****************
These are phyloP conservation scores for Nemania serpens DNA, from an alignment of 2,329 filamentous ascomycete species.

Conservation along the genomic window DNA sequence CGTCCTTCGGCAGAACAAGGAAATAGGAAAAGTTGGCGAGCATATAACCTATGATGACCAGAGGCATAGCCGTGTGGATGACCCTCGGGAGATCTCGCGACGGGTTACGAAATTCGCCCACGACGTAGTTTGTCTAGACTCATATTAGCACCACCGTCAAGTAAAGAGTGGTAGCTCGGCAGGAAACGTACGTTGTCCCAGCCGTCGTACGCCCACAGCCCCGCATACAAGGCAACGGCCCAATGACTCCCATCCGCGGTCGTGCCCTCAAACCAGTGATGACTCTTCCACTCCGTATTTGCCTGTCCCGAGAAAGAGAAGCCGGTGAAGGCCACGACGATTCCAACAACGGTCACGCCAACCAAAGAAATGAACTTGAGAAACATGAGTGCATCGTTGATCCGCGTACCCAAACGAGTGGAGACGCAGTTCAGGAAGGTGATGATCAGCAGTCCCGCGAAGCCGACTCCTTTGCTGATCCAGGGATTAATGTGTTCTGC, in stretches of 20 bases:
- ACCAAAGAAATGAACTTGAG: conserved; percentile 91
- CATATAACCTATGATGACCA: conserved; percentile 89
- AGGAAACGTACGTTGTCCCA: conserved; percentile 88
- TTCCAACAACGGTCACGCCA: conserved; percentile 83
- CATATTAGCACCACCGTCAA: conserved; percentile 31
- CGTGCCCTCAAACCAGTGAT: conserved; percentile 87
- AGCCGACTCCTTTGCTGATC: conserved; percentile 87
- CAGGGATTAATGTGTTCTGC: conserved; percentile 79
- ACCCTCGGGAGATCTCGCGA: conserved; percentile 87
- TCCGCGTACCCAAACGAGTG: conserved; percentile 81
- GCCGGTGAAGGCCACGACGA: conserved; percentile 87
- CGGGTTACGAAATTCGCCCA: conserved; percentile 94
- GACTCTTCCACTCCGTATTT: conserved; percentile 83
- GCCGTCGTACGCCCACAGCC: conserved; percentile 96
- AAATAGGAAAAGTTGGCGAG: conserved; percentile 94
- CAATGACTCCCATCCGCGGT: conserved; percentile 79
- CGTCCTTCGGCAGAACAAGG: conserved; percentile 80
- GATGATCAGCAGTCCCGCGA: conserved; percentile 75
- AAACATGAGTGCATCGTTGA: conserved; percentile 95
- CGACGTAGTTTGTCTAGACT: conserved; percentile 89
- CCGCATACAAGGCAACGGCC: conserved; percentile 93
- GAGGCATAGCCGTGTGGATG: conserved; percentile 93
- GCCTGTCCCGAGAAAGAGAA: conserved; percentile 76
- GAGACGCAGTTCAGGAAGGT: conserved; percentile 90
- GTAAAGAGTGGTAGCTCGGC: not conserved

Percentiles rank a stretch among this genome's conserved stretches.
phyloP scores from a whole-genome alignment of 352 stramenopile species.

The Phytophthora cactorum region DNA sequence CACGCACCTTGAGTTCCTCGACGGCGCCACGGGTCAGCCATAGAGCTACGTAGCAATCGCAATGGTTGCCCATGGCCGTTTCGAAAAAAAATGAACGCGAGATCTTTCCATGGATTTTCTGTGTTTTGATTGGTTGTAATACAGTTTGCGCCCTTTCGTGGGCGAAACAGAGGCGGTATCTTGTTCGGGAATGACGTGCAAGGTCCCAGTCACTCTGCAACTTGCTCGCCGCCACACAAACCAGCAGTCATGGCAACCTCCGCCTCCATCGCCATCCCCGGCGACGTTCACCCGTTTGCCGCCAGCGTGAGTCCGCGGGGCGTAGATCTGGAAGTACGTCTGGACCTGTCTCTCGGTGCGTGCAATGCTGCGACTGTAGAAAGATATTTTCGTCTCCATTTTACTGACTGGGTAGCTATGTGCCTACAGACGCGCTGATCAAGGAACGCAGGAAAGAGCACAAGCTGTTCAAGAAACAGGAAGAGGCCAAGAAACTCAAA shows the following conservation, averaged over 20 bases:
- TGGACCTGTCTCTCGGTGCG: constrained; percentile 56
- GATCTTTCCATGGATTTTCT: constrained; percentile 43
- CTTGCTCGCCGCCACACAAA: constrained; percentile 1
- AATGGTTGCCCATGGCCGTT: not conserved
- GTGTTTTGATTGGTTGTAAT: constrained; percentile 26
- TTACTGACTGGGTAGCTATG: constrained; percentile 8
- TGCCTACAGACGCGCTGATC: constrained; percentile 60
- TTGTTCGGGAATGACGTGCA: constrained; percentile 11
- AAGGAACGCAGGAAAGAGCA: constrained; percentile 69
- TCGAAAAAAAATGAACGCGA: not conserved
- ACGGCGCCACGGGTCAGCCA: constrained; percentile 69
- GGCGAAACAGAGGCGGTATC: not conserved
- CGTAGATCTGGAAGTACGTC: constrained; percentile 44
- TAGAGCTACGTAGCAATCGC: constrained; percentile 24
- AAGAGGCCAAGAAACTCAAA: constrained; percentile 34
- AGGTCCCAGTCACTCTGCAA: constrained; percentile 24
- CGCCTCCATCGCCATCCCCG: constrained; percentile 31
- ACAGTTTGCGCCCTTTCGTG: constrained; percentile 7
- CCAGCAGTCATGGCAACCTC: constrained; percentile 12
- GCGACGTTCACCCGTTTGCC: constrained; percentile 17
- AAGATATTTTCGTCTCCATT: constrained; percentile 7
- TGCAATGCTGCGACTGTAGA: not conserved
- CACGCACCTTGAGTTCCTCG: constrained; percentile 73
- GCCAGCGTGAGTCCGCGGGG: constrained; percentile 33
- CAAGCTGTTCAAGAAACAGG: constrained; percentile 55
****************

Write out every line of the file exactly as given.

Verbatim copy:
These are phyloP conservation scores for Nemania serpens DNA, from an alignment of 2,329 filamentous ascomycete species.

Conservation along the genomic window DNA sequence CGTCCTTCGGCAGAACAAGGAAATAGGAAAAGTTGGCGAGCATATAACCTATGATGACCAGAGGCATAGCCGTGTGGATGACCCTCGGGAGATCTCGCGACGGGTTACGAAATTCGCCCACGACGTAGTTTGTCTAGACTCATATTAGCACCACCGTCAAGTAAAGAGTGGTAGCTCGGCAGGAAACGTACGTTGTCCCAGCCGTCGTACGCCCACAGCCCCGCATACAAGGCAACGGCCCAATGACTCCCATCCGCGGTCGTGCCCTCAAACCAGTGATGACTCTTCCACTCCGTATTTGCCTGTCCCGAGAAAGAGAAGCCGGTGAAGGCCACGACGATTCCAACAACGGTCACGCCAACCAAAGAAATGAACTTGAGAAACATGAGTGCATCGTTGATCCGCGTACCCAAACGAGTGGAGACGCAGTTCAGGAAGGTGATGATCAGCAGTCCCGCGAAGCCGACTCCTTTGCTGATCCAGGGATTAATGTGTTCTGC, in stretches of 20 bases:
- ACCAAAGAAATGAACTTGAG: conserved; percentile 91
- CATATAACCTATGATGACCA: conserved; percentile 89
- AGGAAACGTACGTTGTCCCA: conserved; percentile 88
- TTCCAACAACGGTCACGCCA: conserved; percentile 83
- CATATTAGCACCACCGTCAA: conserved; percentile 31
- CGTGCCCTCAAACCAGTGAT: conserved; percentile 87
- AGCCGACTCCTTTGCTGATC: conserved; percentile 87
- CAGGGATTAATGTGTTCTGC: conserved; percentile 79
- ACCCTCGGGAGATCTCGCGA: conserved; percentile 87
- TCCGCGTACCCAAACGAGTG: conserved; percentile 81
- GCCGGTGAAGGCCACGACGA: conserved; percentile 87
- CGGGTTACGAAATTCGCCCA: conserved; percentile 94
- GACTCTTCCACTCCGTATTT: conserved; percentile 83
- GCCGTCGTACGCCCACAGCC: conserved; percentile 96
- AAATAGGAAAAGTTGGCGAG: conserved; percentile 94
- CAATGACTCCCATCCGCGGT: conserved; percentile 79
- CGTCCTTCGGCAGAACAAGG: conserved; percentile 80
- GATGATCAGCAGTCCCGCGA: conserved; percentile 75
- AAACATGAGTGCATCGTTGA: conserved; percentile 95
- CGACGTAGTTTGTCTAGACT: conserved; percentile 89
- CCGCATACAAGGCAACGGCC: conserved; percentile 93
- GAGGCATAGCCGTGTGGATG: conserved; percentile 93
- GCCTGTCCCGAGAAAGAGAA: conserved; percentile 76
- GAGACGCAGTTCAGGAAGGT: conserved; percentile 90
- GTAAAGAGTGGTAGCTCGGC: not conserved

Percentiles rank a stretch among this genome's conserved stretches.
phyloP scores from a whole-genome alignment of 352 stramenopile species.

The Phytophthora cactorum region DNA sequence CACGCACCTTGAGTTCCTCGACGGCGCCACGGGTCAGCCATAGAGCTACGTAGCAATCGCAATGGTTGCCCATGGCCGTTTCGAAAAAAAATGAACGCGAGATCTTTCCATGGATTTTCTGTGTTTTGATTGGTTGTAATACAGTTTGCGCCCTTTCGTGGGCGAAACAGAGGCGGTATCTTGTTCGGGAATGACGTGCAAGGTCCCAGTCACTCTGCAACTTGCTCGCCGCCACACAAACCAGCAGTCATGGCAACCTCCGCCTCCATCGCCATCCCCGGCGACGTTCACCCGTTTGCCGCCAGCGTGAGTCCGCGGGGCGTAGATCTGGAAGTACGTCTGGACCTGTCTCTCGGTGCGTGCAATGCTGCGACTGTAGAAAGATATTTTCGTCTCCATTTTACTGACTGGGTAGCTATGTGCCTACAGACGCGCTGATCAAGGAACGCAGGAAAGAGCACAAGCTGTTCAAGAAACAGGAAGAGGCCAAGAAACTCAAA shows the following conservation, averaged over 20 bases:
- TGGACCTGTCTCTCGGTGCG: constrained; percentile 56
- GATCTTTCCATGGATTTTCT: constrained; percentile 43
- CTTGCTCGCCGCCACACAAA: constrained; percentile 1
- AATGGTTGCCCATGGCCGTT: not conserved
- GTGTTTTGATTGGTTGTAAT: constrained; percentile 26
- TTACTGACTGGGTAGCTATG: constrained; percentile 8
- TGCCTACAGACGCGCTGATC: constrained; percentile 60
- TTGTTCGGGAATGACGTGCA: constrained; percentile 11
- AAGGAACGCAGGAAAGAGCA: constrained; percentile 69
- TCGAAAAAAAATGAACGCGA: not conserved
- ACGGCGCCACGGGTCAGCCA: constrained; percentile 69
- GGCGAAACAGAGGCGGTATC: not conserved
- CGTAGATCTGGAAGTACGTC: constrained; percentile 44
- TAGAGCTACGTAGCAATCGC: constrained; percentile 24
- AAGAGGCCAAGAAACTCAAA: constrained; percentile 34
- AGGTCCCAGTCACTCTGCAA: constrained; percentile 24
- CGCCTCCATCGCCATCCCCG: constrained; percentile 31
- ACAGTTTGCGCCCTTTCGTG: constrained; percentile 7
- CCAGCAGTCATGGCAACCTC: constrained; percentile 12
- GCGACGTTCACCCGTTTGCC: constrained; percentile 17
- AAGATATTTTCGTCTCCATT: constrained; percentile 7
- TGCAATGCTGCGACTGTAGA: not conserved
- CACGCACCTTGAGTTCCTCG: constrained; percentile 73
- GCCAGCGTGAGTCCGCGGGG: constrained; percentile 33
- CAAGCTGTTCAAGAAACAGG: constrained; percentile 55